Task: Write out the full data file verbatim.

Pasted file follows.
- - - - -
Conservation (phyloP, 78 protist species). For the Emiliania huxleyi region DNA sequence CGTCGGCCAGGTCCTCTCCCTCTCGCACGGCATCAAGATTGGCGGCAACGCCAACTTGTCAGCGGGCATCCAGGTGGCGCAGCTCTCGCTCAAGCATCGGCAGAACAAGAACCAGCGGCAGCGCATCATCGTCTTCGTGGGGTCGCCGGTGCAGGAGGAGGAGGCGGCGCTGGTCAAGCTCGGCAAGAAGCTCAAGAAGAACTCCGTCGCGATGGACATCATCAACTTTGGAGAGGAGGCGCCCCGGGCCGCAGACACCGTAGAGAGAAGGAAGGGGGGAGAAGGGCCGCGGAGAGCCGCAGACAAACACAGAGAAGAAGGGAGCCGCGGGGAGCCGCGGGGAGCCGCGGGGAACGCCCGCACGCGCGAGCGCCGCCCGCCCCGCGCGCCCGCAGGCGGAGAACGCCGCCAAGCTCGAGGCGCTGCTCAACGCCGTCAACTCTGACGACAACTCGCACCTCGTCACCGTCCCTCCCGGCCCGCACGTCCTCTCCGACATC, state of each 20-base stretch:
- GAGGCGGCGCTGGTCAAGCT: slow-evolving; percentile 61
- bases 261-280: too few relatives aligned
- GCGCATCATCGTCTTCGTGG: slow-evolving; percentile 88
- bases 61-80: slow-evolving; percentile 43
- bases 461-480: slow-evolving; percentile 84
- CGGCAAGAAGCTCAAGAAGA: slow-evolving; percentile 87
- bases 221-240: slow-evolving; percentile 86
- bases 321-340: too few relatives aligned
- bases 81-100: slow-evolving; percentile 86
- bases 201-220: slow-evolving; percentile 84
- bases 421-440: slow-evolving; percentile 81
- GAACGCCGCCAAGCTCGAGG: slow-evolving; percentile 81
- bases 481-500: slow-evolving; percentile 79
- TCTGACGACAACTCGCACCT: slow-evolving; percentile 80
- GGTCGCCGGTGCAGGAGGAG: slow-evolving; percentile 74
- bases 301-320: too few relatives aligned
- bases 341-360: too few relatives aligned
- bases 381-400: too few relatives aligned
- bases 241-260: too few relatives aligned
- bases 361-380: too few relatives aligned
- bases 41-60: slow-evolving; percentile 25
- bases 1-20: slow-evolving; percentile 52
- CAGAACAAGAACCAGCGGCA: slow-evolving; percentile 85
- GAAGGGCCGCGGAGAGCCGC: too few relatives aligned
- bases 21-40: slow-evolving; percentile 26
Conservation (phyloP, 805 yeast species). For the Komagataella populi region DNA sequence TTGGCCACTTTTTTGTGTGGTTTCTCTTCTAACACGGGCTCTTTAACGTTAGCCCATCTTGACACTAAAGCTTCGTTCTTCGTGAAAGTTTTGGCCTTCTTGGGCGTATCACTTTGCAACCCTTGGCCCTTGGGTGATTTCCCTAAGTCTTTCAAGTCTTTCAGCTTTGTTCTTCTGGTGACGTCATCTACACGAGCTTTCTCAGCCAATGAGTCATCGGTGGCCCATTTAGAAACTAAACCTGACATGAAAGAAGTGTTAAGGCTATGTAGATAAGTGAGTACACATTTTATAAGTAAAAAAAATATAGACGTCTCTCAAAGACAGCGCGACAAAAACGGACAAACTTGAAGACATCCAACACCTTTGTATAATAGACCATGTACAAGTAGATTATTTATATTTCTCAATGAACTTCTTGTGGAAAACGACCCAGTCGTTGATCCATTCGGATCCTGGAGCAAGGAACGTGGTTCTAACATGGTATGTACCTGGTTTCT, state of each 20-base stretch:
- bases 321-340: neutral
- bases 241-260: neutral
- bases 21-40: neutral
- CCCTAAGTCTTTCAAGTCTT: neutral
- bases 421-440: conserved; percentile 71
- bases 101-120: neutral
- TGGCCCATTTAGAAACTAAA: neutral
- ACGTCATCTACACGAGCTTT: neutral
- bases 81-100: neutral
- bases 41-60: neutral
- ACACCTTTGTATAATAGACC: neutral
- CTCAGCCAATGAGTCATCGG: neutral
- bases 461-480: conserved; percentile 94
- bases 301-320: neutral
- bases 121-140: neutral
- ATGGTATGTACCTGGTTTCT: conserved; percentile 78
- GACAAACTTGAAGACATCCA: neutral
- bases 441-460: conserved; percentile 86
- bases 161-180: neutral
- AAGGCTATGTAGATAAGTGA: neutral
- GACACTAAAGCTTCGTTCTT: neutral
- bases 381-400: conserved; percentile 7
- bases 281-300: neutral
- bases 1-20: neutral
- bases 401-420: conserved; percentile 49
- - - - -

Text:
Conservation (phyloP, 78 protist species). For the Emiliania huxleyi region DNA sequence CGTCGGCCAGGTCCTCTCCCTCTCGCACGGCATCAAGATTGGCGGCAACGCCAACTTGTCAGCGGGCATCCAGGTGGCGCAGCTCTCGCTCAAGCATCGGCAGAACAAGAACCAGCGGCAGCGCATCATCGTCTTCGTGGGGTCGCCGGTGCAGGAGGAGGAGGCGGCGCTGGTCAAGCTCGGCAAGAAGCTCAAGAAGAACTCCGTCGCGATGGACATCATCAACTTTGGAGAGGAGGCGCCCCGGGCCGCAGACACCGTAGAGAGAAGGAAGGGGGGAGAAGGGCCGCGGAGAGCCGCAGACAAACACAGAGAAGAAGGGAGCCGCGGGGAGCCGCGGGGAGCCGCGGGGAACGCCCGCACGCGCGAGCGCCGCCCGCCCCGCGCGCCCGCAGGCGGAGAACGCCGCCAAGCTCGAGGCGCTGCTCAACGCCGTCAACTCTGACGACAACTCGCACCTCGTCACCGTCCCTCCCGGCCCGCACGTCCTCTCCGACATC, state of each 20-base stretch:
- GAGGCGGCGCTGGTCAAGCT: slow-evolving; percentile 61
- bases 261-280: too few relatives aligned
- GCGCATCATCGTCTTCGTGG: slow-evolving; percentile 88
- bases 61-80: slow-evolving; percentile 43
- bases 461-480: slow-evolving; percentile 84
- CGGCAAGAAGCTCAAGAAGA: slow-evolving; percentile 87
- bases 221-240: slow-evolving; percentile 86
- bases 321-340: too few relatives aligned
- bases 81-100: slow-evolving; percentile 86
- bases 201-220: slow-evolving; percentile 84
- bases 421-440: slow-evolving; percentile 81
- GAACGCCGCCAAGCTCGAGG: slow-evolving; percentile 81
- bases 481-500: slow-evolving; percentile 79
- TCTGACGACAACTCGCACCT: slow-evolving; percentile 80
- GGTCGCCGGTGCAGGAGGAG: slow-evolving; percentile 74
- bases 301-320: too few relatives aligned
- bases 341-360: too few relatives aligned
- bases 381-400: too few relatives aligned
- bases 241-260: too few relatives aligned
- bases 361-380: too few relatives aligned
- bases 41-60: slow-evolving; percentile 25
- bases 1-20: slow-evolving; percentile 52
- CAGAACAAGAACCAGCGGCA: slow-evolving; percentile 85
- GAAGGGCCGCGGAGAGCCGC: too few relatives aligned
- bases 21-40: slow-evolving; percentile 26
Conservation (phyloP, 805 yeast species). For the Komagataella populi region DNA sequence TTGGCCACTTTTTTGTGTGGTTTCTCTTCTAACACGGGCTCTTTAACGTTAGCCCATCTTGACACTAAAGCTTCGTTCTTCGTGAAAGTTTTGGCCTTCTTGGGCGTATCACTTTGCAACCCTTGGCCCTTGGGTGATTTCCCTAAGTCTTTCAAGTCTTTCAGCTTTGTTCTTCTGGTGACGTCATCTACACGAGCTTTCTCAGCCAATGAGTCATCGGTGGCCCATTTAGAAACTAAACCTGACATGAAAGAAGTGTTAAGGCTATGTAGATAAGTGAGTACACATTTTATAAGTAAAAAAAATATAGACGTCTCTCAAAGACAGCGCGACAAAAACGGACAAACTTGAAGACATCCAACACCTTTGTATAATAGACCATGTACAAGTAGATTATTTATATTTCTCAATGAACTTCTTGTGGAAAACGACCCAGTCGTTGATCCATTCGGATCCTGGAGCAAGGAACGTGGTTCTAACATGGTATGTACCTGGTTTCT, state of each 20-base stretch:
- bases 321-340: neutral
- bases 241-260: neutral
- bases 21-40: neutral
- CCCTAAGTCTTTCAAGTCTT: neutral
- bases 421-440: conserved; percentile 71
- bases 101-120: neutral
- TGGCCCATTTAGAAACTAAA: neutral
- ACGTCATCTACACGAGCTTT: neutral
- bases 81-100: neutral
- bases 41-60: neutral
- ACACCTTTGTATAATAGACC: neutral
- CTCAGCCAATGAGTCATCGG: neutral
- bases 461-480: conserved; percentile 94
- bases 301-320: neutral
- bases 121-140: neutral
- ATGGTATGTACCTGGTTTCT: conserved; percentile 78
- GACAAACTTGAAGACATCCA: neutral
- bases 441-460: conserved; percentile 86
- bases 161-180: neutral
- AAGGCTATGTAGATAAGTGA: neutral
- GACACTAAAGCTTCGTTCTT: neutral
- bases 381-400: conserved; percentile 7
- bases 281-300: neutral
- bases 1-20: neutral
- bases 401-420: conserved; percentile 49